An alligator that has made itself at home in a Gwinnett County pond has neighbors concerned.
Authorities suspect an alligator this far north did not get there on its own, but started out as a pet that someone dumped in Dunlin Lake, off James Road in Lawrenceville.
However it got there, resident Muhammad Kabir said he’s been watching it for two years.
“It grew a little bit, [but] it’s still small. It’s very cute, too,” Kabir toldChannel 2 Action News. He added, though, “he’s going to grow up and eventually can cause trouble.”
Now, it’s about three feet long, and residents are starting to worry about it being so close to their homes. The reptile was visible recently, sunning itself on fallen trees along a lake bank.
Another resident, Pearlie Bashir, said, “I had seen people come and come down I thought they were just fishing and feeding the ducks.”
Neighbors said they have contacted local animal control and the state Department of Natural Resources. DNR officials told Channel 2 on Monday they could not confirm if they have been out to the neighborhood, but said an alligator this size would pose no danger to children or pets.
Bashir said, “Well, baby alligators become big alligators, so I would definitely would want some action to be taken. … There’s no real boundary right here, so he can just come up and go in the backyard.”
Alligator sightings are not uncommon in Gwinnett County. A 5-foot-long gator was captured in May 2010 in a subdivision off Harbins Road in Dacula. Prior alligator sightings include a 2-foot specimen snagged in the Settler’s Cove subdivision in Suwanee in August 2008, and a 5-foot reptile reported in a private pond off Franklin Circle near Dacula in April 2005.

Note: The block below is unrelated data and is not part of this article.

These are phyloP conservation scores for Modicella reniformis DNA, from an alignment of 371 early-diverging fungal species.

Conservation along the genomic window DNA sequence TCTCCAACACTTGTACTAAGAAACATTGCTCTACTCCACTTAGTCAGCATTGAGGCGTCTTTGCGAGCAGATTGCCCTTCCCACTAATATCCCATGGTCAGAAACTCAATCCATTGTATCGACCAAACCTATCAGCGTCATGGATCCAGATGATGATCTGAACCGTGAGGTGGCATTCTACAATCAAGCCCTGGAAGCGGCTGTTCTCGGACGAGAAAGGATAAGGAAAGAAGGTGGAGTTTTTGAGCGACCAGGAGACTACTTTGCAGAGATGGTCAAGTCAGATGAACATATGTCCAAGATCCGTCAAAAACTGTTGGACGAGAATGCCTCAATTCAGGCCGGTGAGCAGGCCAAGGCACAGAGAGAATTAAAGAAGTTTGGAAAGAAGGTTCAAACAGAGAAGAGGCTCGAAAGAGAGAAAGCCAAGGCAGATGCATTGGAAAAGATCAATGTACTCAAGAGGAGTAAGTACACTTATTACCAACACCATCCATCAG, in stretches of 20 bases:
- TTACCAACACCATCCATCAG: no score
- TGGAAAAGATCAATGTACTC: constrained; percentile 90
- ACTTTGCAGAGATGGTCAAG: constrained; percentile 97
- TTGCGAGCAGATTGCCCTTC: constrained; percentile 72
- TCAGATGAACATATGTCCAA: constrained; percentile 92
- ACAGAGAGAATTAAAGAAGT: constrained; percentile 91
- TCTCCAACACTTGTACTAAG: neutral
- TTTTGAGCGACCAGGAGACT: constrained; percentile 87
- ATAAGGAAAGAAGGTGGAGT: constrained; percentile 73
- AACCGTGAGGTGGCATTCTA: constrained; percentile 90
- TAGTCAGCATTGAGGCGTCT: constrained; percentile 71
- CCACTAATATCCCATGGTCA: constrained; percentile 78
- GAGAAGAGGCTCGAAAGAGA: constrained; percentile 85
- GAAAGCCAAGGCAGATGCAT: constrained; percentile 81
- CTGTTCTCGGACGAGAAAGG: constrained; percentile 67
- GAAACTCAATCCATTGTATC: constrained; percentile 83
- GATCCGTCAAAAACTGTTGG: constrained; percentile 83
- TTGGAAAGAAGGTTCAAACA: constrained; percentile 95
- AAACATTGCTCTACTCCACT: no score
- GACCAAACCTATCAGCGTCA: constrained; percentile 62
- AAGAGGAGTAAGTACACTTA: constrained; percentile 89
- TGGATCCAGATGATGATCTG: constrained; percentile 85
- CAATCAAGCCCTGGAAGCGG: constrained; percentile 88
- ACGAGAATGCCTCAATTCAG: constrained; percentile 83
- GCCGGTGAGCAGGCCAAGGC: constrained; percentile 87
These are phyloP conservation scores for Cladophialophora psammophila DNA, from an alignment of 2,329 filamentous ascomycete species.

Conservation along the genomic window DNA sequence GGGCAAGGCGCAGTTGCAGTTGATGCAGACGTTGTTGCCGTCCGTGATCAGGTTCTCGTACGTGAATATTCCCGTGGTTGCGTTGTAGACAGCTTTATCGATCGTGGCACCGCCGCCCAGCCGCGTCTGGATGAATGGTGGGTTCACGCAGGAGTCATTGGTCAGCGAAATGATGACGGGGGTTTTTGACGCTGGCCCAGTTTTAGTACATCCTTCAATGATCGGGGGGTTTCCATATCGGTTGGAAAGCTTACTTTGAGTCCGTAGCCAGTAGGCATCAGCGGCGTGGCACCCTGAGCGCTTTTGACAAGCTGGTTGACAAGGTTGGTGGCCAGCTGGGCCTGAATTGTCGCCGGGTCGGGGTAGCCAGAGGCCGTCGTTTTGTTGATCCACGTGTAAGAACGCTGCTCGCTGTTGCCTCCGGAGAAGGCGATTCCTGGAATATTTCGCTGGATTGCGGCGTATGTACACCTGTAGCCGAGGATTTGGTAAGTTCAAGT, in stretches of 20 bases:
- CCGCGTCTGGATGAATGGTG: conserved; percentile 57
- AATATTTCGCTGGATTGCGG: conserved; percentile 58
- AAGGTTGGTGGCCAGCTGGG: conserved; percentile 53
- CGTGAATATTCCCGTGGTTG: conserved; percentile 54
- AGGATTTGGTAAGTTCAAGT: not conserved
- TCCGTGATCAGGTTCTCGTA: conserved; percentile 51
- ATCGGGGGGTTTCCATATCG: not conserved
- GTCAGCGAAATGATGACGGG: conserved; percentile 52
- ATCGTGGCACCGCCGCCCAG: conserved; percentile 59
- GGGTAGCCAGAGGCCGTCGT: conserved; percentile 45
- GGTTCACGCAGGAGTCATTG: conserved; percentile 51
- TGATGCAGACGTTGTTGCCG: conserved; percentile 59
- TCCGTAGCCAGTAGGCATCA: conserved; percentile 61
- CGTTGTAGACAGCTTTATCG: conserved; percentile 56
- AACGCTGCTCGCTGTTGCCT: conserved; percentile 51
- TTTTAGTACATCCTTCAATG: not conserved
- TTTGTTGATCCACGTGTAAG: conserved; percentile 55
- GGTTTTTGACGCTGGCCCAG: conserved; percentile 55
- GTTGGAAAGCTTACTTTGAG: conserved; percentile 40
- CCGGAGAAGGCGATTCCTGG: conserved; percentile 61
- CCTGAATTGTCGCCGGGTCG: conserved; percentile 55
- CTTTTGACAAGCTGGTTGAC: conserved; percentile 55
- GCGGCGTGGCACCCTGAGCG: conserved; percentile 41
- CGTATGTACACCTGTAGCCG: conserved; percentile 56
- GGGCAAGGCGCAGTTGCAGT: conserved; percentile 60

Elsewhere, a 6-foot gator was reported in June 2009 in the Cochran Shoals area of the Chattahoochee River National Recreation Area near the I-285 bridge on the Cobb-Fulton county line. An 8-foot gator was spotted several times in the same location two years earlier. In the summer of 2008, DNR spent more than a month trying to catch a smaller gator in the Flat Creek area of Lake Lanier. It was finally captured in the yard of a lakeside home.
According to a DNR website on alligators, an estimated 200,000 of the reptiles call Georgia home. They are typically found south of the Fall Line connecting the cities of Columbus, Macon and Augusta. Any of the big reptiles found north of the line likely were relocated there by humans, wildlife officials say.
Male alligators can grow to up to 16 feet in length, and females, up to 10 feet. A large gator can weigh more than 800 pounds.
Between 1980 and October 2001, DNR said, there were eight reported cases of alligator attacks on humans in Georgia – six caused by people stepping on a submerged gator, and only two “a result of the alligator mistaking the human for prey.”
— Staff writers Andria Simmons and Christian Boone contributed to this article.
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